VHDL provides two styles of describing component behavior
- Data Flow: concurrent signal assignment statements
- Behavioral: processes used to describe complex behavior by means of high-level language constructs
- e.g. variables, loops, if-then-else statements
A behavioral model may bear little resemblance to system implementation
- Structure not necessarily implied
A behavioral description may be relatively abstract in that specific details about a component's internal structure need not be included in the description.
The fundamental unit of behavioral description in VHDL is the process; all processes are executed concurrently with each other. In fact, the data flow modeling style is a special case of the general VHDL process mechanism in that each concurrent signal assignment statement is actually a single statement VHDL process that executes concurrently with all other processes.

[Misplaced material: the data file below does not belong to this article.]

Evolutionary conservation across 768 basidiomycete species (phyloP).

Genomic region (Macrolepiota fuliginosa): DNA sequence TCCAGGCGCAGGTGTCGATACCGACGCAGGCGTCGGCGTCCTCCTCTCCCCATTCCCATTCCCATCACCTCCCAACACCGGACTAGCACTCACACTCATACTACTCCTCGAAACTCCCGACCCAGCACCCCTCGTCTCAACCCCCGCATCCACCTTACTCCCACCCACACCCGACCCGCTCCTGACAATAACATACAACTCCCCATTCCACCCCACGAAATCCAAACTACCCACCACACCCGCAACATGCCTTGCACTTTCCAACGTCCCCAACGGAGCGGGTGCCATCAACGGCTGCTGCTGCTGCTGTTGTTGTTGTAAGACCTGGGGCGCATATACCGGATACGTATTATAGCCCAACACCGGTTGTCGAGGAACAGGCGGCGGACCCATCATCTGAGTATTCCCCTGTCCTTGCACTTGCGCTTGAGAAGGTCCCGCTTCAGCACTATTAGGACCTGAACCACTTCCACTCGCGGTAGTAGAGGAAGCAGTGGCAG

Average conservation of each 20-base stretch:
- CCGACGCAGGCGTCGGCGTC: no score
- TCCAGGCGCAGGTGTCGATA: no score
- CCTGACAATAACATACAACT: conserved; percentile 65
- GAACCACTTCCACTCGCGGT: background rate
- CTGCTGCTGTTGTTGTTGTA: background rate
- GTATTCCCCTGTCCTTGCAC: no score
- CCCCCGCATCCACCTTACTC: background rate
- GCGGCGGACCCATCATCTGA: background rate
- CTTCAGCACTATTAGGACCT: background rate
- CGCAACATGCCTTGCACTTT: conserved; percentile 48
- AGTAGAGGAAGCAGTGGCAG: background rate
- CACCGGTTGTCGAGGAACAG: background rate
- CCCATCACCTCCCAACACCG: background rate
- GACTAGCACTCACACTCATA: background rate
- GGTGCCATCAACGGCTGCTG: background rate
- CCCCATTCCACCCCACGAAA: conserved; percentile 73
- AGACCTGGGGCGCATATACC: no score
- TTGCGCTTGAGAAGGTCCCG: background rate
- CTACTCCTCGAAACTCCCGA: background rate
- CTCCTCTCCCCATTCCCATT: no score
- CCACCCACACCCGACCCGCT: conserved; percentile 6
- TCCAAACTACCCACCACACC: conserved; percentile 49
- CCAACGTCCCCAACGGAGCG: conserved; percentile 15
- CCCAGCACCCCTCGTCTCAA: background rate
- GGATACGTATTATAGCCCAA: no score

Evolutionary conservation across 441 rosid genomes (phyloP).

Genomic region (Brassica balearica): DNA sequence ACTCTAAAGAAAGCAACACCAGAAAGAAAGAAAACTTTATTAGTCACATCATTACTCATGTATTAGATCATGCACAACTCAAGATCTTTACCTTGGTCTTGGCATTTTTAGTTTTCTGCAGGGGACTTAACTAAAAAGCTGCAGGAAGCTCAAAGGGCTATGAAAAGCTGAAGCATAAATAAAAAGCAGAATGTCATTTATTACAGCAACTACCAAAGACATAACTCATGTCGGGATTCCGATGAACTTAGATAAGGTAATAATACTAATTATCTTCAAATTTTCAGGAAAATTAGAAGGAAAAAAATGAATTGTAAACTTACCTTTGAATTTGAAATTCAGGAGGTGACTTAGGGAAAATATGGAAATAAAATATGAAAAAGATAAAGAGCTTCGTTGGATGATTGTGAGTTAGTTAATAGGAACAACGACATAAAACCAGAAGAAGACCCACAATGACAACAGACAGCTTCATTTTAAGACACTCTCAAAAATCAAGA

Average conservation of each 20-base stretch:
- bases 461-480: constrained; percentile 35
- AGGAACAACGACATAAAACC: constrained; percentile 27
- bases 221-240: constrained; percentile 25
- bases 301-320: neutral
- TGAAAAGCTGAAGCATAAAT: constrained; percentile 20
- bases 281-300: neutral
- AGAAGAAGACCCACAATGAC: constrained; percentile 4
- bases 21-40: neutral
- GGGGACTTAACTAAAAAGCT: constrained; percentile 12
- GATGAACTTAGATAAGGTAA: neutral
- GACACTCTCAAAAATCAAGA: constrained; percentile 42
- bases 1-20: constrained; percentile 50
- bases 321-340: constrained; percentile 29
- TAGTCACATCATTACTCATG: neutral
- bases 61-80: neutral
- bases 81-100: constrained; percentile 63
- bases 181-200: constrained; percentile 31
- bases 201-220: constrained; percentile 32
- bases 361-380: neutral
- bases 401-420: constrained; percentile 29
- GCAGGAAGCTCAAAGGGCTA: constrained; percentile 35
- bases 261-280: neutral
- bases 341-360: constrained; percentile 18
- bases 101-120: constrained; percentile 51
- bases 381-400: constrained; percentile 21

Within a process, VHDL provides a rich set of constructs to allow the description of complex behavior. This includes loops, conditional statements, variables to control maintaining state information within a process (e.g. loop counters), etc.
Much more information is provided in RASSP E&F Module 12, Behavioral VHDL, which concentrates on VHDL constructs that support behavioral descriptions.